SLATE: You Are Making the CEO of the University of Phoenix Rich
Career College Central Summary:
Is Corinthian Colleges’ recent bankruptcy a sign of the end times for the for-profit university industry? As the Washington Post recently put it, proprietary institutions everywhere are currently “buckling under government lawsuits, regulatory scrutiny and depressed student enrollment.” So, provided that the Obama administration makes clear that Corinthian’s victims are entitled to debt relief, will purveyors of legitimate education start to feel like we’ve been raptured up to a heaven bereft of predatory education?
Maybe. Since 2014 (well, really since 2009, but more on that in a minute), the Obama administration has taken a relatively hardline stance on the least scrupulous of the for-profits. As Secretary of Education Arne Duncan told me in a recent conversation, these institutions lobby aggressively on “both sides of the aisle”; the industry has enough friends in Washington that Congress was able to block regulations that President Obama attempted to instate in 2009. These regulations stipulated, among other things, that proprietary institutions that claim to provide career training need to furnish proof that their graduates found “gainful employment,” defined in terms of a reasonable debt-to-income ratio and the ability to repay loans on time. The regulations were finally enacted—among much protest from for-profits—last year.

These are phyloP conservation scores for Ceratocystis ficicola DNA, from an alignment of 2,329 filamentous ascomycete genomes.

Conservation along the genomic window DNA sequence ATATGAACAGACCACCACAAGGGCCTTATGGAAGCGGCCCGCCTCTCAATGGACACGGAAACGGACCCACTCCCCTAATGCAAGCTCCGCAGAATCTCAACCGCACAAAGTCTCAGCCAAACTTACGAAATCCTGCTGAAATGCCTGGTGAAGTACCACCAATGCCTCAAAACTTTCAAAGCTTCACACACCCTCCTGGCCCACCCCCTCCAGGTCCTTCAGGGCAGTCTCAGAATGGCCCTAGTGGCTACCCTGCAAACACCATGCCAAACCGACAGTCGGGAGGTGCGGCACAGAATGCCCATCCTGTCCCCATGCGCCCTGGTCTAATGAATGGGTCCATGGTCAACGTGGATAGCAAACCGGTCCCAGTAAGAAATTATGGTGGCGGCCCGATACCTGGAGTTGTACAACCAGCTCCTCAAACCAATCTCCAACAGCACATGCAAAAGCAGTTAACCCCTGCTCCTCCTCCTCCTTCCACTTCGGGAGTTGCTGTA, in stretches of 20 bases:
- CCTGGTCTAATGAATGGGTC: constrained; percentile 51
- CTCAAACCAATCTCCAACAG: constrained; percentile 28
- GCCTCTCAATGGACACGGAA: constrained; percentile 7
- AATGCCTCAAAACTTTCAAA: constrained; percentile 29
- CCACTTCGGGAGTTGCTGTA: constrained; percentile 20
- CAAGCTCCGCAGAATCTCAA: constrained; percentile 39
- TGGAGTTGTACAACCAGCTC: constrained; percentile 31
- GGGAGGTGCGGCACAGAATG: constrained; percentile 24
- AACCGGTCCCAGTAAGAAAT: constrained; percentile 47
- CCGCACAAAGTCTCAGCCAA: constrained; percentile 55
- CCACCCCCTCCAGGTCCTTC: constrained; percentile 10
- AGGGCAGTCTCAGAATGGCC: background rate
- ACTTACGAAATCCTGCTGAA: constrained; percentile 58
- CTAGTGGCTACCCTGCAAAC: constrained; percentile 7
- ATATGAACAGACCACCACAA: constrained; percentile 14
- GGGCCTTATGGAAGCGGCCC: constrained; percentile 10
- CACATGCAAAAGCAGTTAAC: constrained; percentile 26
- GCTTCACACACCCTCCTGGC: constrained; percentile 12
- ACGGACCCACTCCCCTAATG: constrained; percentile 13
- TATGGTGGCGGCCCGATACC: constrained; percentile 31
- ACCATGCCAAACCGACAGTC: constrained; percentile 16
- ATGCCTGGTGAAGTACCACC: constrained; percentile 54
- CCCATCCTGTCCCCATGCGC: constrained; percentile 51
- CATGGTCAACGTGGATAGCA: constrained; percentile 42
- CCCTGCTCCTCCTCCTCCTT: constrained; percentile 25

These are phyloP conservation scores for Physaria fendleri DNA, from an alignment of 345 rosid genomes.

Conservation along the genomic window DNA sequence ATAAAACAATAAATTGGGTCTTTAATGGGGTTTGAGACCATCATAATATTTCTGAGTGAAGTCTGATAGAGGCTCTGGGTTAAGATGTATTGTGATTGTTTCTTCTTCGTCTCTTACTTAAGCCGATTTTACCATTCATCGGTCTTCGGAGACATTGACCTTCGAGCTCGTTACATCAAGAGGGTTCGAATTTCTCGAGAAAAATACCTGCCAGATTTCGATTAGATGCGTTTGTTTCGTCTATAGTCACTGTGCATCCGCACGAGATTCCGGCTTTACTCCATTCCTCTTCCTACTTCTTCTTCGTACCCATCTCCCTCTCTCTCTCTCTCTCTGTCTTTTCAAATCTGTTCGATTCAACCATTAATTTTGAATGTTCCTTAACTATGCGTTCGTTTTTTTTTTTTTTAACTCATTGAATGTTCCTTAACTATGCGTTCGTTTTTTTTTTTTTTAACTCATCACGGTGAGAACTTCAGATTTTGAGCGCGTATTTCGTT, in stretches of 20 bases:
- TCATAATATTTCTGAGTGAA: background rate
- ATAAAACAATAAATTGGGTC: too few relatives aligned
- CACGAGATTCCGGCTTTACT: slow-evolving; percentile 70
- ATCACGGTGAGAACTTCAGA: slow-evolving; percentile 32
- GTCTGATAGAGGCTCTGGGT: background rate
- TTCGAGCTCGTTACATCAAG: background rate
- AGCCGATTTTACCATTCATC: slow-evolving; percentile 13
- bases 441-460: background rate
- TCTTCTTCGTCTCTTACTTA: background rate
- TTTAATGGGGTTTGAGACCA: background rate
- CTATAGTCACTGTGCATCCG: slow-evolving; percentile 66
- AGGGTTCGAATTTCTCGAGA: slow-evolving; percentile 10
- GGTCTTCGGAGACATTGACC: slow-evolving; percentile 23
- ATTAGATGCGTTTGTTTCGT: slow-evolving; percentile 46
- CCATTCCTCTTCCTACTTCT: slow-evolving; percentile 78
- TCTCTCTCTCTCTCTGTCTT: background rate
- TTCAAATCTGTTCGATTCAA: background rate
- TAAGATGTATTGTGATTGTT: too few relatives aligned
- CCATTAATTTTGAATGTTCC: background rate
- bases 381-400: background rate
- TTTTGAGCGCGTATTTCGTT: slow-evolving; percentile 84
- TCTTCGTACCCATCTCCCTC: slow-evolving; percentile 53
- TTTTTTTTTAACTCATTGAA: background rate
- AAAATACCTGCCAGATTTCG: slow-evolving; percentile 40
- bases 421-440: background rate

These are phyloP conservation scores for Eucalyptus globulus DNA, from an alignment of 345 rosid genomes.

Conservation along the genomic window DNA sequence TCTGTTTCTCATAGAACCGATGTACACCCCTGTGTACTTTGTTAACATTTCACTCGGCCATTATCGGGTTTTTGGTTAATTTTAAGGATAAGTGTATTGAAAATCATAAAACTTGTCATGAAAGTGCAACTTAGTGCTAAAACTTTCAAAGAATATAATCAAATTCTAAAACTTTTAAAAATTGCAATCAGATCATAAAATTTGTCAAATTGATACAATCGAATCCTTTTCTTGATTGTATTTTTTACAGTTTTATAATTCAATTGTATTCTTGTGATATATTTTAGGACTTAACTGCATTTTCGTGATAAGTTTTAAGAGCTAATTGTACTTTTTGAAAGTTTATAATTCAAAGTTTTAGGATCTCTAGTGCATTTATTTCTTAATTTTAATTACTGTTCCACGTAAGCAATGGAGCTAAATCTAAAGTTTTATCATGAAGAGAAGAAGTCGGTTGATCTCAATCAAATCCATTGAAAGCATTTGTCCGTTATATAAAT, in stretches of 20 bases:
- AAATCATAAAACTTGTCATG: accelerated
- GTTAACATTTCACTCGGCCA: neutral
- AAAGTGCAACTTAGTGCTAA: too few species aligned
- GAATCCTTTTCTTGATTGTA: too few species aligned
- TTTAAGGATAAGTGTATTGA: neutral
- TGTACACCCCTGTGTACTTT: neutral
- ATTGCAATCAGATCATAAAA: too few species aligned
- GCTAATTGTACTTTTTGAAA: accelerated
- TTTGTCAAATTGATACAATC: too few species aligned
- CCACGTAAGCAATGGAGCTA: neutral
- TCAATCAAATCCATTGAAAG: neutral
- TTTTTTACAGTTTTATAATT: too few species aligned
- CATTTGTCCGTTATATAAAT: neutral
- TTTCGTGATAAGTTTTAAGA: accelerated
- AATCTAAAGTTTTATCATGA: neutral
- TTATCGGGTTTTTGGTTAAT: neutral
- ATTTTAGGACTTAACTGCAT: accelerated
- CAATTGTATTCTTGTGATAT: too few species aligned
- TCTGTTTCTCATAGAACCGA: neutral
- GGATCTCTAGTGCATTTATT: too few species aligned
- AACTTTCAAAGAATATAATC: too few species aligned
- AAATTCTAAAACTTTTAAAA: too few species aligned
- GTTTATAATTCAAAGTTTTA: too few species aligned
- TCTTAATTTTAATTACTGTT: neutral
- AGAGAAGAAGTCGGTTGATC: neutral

Corinthian was discovered gaming the gainful-employment requirement by, say, hiring its students out to temp agencies for two days or counting Taco Bell as relevant employ in the field. Thus I can see why the industry fought the regulations with such vehemence. Now the Obama administration wants to add to for-profits’ tribulations by closing loopholes in the current “90/10” rule, a federal law mandating they receive no more than 90 percent of their funding from federal student aid programs.
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